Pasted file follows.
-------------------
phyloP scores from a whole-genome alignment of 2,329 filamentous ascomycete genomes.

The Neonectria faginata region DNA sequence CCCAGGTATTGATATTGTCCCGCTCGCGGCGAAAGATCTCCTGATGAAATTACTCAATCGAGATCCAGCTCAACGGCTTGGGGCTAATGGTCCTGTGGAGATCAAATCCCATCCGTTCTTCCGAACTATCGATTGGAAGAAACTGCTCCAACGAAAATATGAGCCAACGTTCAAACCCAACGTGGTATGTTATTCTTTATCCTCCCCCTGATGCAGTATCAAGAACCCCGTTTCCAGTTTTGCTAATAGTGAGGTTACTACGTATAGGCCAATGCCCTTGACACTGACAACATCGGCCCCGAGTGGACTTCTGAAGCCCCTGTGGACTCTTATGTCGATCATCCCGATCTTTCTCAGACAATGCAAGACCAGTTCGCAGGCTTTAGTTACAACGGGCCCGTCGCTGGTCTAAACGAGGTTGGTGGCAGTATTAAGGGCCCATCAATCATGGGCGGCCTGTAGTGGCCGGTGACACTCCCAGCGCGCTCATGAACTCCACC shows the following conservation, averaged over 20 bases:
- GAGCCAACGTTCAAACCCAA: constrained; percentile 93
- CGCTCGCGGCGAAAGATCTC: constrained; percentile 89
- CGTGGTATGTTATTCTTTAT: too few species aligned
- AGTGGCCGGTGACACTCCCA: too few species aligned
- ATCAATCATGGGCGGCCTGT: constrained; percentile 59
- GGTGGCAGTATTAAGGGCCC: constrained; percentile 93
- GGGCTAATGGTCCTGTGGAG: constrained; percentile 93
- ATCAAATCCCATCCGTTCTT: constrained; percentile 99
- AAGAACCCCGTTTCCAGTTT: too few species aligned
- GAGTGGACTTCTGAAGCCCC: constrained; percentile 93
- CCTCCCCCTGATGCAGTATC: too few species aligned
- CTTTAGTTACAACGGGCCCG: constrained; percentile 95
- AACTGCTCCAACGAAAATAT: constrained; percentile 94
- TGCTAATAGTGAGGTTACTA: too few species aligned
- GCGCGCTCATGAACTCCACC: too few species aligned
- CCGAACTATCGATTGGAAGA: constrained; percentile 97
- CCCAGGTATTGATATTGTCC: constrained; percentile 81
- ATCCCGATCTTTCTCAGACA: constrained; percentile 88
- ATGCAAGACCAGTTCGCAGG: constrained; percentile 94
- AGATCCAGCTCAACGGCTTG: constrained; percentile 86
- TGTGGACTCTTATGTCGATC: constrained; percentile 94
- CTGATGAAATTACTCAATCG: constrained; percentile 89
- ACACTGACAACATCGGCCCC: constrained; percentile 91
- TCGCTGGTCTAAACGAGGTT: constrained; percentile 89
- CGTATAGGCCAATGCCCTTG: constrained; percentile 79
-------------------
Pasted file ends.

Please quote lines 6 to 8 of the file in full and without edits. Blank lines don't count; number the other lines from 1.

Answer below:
- AGTGGCCGGTGACACTCCCA: too few species aligned
- ATCAATCATGGGCGGCCTGT: constrained; percentile 59
- GGTGGCAGTATTAAGGGCCC: constrained; percentile 93